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Top tech queries driven by legislative change

Every month, the Challenger technical team receives hundreds of calls from financial advisers. Most recently, questions about how new and upcoming changes to social security means testing may affect their clients have dominated the calls.

These are the top three topic areas from adviser queries regarding legislative change:

1. Assets Test changes

What’s changing and how does it impact my clients?

From 1 January 2017 the Assets Test lower thresholds increase (Table 1) and the taper rate will double from $1.50 to $3 per $1,000 of assets per fortnight. The higher thresholds allow clients to hold more assets before their pension starts to reduce under the Assets Test, which can lead to higher pension entitlements.

However, the increased taper rate reduces pensions at a faster rate once assessable assets are above the new Assets Test thresholds, with the largest reduction in pension entitlements (estimated in Table 2) occurring at the new lower asset cut-off thresholds (Table 1).

ML Figure1 080416

ML Figure1 080416

What about other considerations that I should be mindful of?

  • Pensioners who lose their entitlement (and their pensioner concession card) will be provided with the Commonwealth Seniors Health Card (CSHC) without the need to satisfy the CSHC’s Income Test.
  • A reduced pension bonus (for those who are registered) as the amount of the pension bonus is based on the retiree’s means tested Age Pension entitlement at the time of claim.
  • A grandfathered account-based pension (ABP) becoming deemed where the client’s pension entitlement reduces to nil. When combined with the capping of deductible amounts for defined benefit pensions from 1 January 2016, the additional deemed income from the ABPs can lead to higher levels of assessable income.

What strategies can help?

To help enhance outcomes for their clients, advisers have been considering a combination of Assets Test friendly investment strategies. One strategy is the use of a lifetime annuity to support ongoing cash flow requirements and to help improve pension entitlements over the retiree’s lifetime. Other strategies include gifting within allowable limits; appropriate valuation of personal assets; funeral bonds up to $12,250; prepaying funeral expenses; and contributing funds to a spouse’s super fund who is under pension age.

2. Removal of the rental income exemption

What’s changing and how does it impact aged care residents?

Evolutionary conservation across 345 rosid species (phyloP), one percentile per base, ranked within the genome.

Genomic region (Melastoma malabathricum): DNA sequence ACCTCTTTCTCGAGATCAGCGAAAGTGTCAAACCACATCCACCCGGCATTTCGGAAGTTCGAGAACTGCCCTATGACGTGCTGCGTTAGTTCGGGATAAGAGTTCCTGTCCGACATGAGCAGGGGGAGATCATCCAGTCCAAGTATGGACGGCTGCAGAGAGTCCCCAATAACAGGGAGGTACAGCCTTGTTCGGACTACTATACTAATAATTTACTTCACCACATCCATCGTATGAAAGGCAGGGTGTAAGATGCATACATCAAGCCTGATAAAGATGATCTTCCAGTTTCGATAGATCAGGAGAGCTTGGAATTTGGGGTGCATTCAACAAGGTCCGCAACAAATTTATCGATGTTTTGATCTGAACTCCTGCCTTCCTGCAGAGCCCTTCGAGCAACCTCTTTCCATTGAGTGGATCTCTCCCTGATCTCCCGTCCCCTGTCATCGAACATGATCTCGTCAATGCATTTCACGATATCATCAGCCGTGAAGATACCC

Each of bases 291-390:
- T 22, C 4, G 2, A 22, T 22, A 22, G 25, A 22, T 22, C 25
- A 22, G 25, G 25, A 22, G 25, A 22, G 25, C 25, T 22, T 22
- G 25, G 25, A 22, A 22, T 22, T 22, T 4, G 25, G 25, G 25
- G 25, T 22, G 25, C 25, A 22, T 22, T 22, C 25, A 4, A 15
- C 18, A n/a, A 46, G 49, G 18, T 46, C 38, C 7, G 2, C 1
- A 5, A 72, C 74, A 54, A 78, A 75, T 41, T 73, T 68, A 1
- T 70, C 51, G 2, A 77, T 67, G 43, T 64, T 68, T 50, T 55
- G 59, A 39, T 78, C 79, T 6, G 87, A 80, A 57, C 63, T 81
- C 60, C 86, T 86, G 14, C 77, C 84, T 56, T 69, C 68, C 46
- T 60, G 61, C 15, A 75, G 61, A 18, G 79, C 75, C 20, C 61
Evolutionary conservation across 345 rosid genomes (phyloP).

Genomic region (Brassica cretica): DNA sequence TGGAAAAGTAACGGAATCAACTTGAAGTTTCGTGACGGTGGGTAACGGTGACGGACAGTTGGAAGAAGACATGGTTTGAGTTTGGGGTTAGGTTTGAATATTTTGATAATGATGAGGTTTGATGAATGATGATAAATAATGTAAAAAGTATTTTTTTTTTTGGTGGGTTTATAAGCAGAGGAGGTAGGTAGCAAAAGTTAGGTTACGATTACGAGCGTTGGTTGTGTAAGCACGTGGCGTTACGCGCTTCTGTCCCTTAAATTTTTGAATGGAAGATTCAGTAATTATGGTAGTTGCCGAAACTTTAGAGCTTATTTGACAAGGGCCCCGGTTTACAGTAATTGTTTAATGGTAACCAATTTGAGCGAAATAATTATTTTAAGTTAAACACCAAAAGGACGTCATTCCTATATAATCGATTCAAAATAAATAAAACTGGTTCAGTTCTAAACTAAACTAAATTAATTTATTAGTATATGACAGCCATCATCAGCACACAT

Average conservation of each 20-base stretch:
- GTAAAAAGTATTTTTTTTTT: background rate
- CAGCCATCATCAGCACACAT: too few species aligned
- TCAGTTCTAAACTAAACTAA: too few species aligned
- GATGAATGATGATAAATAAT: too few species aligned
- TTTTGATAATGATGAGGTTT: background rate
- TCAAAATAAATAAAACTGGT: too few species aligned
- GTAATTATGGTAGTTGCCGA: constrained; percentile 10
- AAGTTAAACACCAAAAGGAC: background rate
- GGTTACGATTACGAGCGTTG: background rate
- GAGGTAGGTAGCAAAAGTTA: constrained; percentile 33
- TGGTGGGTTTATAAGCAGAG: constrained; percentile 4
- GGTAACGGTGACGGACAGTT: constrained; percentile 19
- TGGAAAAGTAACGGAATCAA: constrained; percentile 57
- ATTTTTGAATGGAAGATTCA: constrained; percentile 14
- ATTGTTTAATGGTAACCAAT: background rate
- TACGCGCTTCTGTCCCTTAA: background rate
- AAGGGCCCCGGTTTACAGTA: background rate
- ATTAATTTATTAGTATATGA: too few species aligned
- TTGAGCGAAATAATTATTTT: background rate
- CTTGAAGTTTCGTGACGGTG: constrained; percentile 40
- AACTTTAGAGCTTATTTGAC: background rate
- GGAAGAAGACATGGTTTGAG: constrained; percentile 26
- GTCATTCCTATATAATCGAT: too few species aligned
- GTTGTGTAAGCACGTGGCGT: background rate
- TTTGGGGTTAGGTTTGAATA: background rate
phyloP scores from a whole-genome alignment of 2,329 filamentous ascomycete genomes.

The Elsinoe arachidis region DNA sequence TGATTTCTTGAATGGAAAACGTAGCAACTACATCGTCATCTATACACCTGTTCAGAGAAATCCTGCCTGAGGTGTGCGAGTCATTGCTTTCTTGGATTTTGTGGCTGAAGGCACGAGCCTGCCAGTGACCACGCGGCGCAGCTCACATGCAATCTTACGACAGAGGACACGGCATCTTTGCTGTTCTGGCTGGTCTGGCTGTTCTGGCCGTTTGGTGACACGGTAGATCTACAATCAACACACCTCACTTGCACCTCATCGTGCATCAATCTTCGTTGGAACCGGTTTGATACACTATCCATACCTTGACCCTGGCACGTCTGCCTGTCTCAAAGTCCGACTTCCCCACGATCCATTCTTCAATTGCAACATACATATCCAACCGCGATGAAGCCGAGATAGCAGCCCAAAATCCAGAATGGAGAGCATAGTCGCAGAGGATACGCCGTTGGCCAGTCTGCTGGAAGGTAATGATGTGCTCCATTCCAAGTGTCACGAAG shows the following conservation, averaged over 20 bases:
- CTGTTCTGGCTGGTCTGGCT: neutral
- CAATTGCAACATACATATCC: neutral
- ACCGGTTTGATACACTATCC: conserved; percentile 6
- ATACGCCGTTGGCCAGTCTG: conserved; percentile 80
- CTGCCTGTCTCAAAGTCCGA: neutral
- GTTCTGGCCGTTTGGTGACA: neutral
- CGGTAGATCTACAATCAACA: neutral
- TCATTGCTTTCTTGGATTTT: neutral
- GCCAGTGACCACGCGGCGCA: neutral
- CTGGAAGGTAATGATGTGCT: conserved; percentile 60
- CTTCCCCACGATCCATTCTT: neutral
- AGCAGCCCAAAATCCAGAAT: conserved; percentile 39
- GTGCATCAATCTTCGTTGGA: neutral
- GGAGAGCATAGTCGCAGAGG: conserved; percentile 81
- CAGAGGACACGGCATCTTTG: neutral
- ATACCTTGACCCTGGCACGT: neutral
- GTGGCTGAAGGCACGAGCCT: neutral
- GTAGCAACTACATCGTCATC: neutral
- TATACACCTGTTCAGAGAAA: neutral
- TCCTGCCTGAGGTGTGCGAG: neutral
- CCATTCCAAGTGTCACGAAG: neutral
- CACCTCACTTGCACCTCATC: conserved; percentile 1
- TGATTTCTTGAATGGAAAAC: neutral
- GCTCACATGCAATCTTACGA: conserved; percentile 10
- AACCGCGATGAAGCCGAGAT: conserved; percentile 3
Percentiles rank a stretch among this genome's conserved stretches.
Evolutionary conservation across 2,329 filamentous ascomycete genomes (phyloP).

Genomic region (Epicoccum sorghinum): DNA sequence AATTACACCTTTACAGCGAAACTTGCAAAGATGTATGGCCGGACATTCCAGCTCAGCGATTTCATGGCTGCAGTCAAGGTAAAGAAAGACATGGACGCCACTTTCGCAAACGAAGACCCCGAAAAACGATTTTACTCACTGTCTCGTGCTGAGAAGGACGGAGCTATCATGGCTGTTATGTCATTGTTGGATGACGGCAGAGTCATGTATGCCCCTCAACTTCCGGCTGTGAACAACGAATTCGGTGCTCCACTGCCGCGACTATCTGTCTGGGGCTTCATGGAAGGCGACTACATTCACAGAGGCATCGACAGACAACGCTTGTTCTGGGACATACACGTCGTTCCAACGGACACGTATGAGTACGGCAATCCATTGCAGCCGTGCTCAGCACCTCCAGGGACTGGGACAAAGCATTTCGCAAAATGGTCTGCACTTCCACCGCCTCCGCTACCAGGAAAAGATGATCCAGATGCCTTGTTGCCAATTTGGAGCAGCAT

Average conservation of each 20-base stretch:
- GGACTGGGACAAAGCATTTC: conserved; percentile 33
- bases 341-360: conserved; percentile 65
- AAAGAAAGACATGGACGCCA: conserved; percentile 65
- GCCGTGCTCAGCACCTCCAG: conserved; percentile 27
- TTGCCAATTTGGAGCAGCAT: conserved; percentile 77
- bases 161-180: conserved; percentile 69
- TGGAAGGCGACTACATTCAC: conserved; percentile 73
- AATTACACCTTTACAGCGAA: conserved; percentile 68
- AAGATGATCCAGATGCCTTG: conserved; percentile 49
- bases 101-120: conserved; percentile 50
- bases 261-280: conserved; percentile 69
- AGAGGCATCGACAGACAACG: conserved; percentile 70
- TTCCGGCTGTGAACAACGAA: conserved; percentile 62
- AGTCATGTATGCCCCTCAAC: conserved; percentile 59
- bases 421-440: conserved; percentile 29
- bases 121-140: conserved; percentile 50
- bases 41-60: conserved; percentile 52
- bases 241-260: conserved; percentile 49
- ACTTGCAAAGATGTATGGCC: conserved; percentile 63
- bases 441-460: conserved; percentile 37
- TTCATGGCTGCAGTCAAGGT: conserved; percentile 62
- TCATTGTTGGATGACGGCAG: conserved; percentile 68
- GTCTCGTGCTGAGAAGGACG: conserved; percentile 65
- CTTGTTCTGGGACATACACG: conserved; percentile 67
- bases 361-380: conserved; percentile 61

New residents entering residential aged care from 1 January 2016 no longer have rental income from renting their former home excluded from their aged care income assessment.

Prior to 1 January 2016 where the former home was retained, rented out and the resident was liable for a periodic accommodation payment, the rental income was not assessable when working out their means tested care fee (MTCF).

While this strategy is still available to aged care residents from 1 January 2016 and continues to be beneficial from an Age Pension perspective, the rental income will no longer be exempt for aged care. This will generally lead to an increase in assessable income and the resident’s aged care fees.

What can people do in response?

Where this leads to the sale of the home, clients may seek advice on investments that specifically address their aged care needs. Some recent product innovations are now available which can help provide residents with regular cash flow and estate planning certainty.

Where the home is retained (e.g. occupied by a family member or previous carer), additional strategies might become critical. These can include deducting daily accommodation payments from lump sum accommodation payments, accessing equity in the home or seeking assistance from family members.

3. Estate planning for income streams

My client has died, what happens next?

The death of one spouse can have implications on the surviving spouse’s social security pension as they will be assessed using the single rate of pension and Income and Assets Test thresholds. As income stream products are fundamental to retirement income planning, the Centrelink and estate planning implications of these income streams on death are also critical.

Where an income stream reverts to a reversionary beneficiary, the assessable asset value of the income stream for Centrelink purposes will also pass to the beneficiary. For ABPs, this is the account balance, while for non-account based income streams such as annuities, it is the reduced asset value, worked out as:

Purchase price less (deduction amount x term elapsed)

The Centrelink/Department of Veterans’ Affairs assessment of these income streams will generally not change on reversion. That is, the income stream’s deduction amount remains unchanged and only the amount that exceeds the deduction amount is assessed as income. ABPs which commenced after 1 January 2015 or where grandfathered status has been lost, will have their income assessed using the deeming provisions.

In cases where the income stream pays a lump sum death benefit and is paid to a person other than the spouse, it will not form part of the surviving spouse’s assessable assets.

 

Minh Ly is a Senior Technical Services Analyst at Challenger. This general information is general and does not consider the needs of any individual.

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